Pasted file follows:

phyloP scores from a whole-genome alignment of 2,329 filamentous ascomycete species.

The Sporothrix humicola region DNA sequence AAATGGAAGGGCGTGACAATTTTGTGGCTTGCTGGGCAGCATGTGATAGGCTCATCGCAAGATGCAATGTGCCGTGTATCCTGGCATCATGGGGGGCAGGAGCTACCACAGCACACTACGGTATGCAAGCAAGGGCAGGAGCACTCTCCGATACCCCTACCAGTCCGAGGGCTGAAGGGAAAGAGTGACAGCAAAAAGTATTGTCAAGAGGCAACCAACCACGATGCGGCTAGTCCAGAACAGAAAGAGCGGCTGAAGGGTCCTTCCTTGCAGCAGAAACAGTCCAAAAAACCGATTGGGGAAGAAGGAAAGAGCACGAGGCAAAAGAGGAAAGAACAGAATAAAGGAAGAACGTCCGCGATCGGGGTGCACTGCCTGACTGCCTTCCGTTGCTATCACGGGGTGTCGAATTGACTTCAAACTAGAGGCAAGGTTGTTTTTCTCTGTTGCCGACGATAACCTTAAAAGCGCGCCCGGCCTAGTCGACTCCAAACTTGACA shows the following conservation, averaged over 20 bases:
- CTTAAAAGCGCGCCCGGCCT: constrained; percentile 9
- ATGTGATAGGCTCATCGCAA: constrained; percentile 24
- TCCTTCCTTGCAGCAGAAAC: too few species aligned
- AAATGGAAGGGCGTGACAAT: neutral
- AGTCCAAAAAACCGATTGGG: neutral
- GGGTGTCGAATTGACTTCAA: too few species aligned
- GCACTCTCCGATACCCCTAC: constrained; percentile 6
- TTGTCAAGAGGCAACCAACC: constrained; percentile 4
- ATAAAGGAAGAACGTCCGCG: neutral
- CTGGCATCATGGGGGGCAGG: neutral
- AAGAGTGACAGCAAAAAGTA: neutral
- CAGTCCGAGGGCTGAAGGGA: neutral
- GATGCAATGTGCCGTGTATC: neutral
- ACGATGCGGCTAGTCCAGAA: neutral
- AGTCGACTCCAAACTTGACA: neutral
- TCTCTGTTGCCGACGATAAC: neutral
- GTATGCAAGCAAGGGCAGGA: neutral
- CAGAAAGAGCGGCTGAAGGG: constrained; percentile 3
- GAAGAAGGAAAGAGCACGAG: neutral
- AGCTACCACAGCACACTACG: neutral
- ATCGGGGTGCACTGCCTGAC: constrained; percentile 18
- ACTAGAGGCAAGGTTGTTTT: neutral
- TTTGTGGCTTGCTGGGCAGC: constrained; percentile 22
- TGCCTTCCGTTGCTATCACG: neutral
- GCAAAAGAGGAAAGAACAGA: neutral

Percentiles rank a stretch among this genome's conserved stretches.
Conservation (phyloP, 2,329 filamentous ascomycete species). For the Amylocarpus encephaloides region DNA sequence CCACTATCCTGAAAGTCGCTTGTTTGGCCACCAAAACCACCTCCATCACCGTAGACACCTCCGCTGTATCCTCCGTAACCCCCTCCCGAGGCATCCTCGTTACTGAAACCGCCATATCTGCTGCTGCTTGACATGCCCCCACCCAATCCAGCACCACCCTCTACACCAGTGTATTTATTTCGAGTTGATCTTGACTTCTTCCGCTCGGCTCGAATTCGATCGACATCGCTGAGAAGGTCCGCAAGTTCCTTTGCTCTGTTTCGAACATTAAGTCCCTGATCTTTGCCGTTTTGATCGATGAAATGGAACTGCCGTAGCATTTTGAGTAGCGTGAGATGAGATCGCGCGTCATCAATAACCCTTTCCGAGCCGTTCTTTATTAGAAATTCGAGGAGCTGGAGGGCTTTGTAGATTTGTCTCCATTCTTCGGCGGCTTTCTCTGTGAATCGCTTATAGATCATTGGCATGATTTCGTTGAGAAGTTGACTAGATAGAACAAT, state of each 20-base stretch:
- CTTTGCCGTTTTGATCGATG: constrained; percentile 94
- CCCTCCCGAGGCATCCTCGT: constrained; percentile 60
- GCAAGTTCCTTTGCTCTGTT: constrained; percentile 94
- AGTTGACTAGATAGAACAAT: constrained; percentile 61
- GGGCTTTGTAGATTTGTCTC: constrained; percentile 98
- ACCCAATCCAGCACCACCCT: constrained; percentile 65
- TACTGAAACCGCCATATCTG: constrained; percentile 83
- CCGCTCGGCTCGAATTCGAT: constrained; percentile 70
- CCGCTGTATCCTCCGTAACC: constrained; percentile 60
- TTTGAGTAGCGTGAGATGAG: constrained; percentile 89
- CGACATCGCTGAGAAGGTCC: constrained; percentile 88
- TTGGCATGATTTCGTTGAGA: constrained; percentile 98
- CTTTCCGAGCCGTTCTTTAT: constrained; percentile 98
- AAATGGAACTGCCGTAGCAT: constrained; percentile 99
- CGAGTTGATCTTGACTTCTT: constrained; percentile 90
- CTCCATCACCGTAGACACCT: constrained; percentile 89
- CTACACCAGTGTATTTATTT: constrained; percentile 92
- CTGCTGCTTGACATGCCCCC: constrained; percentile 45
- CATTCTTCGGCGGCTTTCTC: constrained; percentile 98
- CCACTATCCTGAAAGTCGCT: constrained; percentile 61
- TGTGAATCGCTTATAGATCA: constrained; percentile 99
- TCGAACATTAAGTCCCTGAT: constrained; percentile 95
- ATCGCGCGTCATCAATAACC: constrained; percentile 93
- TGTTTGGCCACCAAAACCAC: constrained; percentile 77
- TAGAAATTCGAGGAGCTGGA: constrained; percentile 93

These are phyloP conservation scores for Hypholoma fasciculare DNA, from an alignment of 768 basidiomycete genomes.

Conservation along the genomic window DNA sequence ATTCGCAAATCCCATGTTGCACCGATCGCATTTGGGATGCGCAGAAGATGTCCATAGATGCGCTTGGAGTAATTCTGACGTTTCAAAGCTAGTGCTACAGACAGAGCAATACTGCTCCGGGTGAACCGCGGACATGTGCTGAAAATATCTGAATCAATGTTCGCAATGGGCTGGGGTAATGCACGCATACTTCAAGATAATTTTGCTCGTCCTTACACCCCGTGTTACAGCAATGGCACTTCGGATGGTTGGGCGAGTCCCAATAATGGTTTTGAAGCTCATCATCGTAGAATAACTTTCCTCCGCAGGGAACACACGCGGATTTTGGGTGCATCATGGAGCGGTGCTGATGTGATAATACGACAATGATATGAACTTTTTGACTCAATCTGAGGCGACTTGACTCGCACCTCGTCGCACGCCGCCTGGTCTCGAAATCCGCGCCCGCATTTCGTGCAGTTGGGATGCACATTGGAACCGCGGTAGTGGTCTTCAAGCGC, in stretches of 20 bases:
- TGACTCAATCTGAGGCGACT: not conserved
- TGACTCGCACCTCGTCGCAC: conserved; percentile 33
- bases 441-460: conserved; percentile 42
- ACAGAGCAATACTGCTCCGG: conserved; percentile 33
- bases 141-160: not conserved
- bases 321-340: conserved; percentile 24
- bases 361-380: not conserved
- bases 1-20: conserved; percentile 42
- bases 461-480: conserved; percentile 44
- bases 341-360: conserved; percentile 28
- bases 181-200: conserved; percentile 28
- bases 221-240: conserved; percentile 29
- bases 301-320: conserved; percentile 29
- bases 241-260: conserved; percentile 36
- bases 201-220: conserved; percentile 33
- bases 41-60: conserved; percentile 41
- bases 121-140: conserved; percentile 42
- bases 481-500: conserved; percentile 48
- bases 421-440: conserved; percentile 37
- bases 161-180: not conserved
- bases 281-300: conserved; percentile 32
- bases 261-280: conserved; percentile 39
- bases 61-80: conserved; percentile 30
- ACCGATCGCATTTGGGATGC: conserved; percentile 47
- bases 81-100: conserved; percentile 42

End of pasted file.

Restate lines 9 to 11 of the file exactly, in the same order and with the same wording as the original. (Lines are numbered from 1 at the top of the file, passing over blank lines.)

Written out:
- GCACTCTCCGATACCCCTAC: constrained; percentile 6
- TTGTCAAGAGGCAACCAACC: constrained; percentile 4
- ATAAAGGAAGAACGTCCGCG: neutral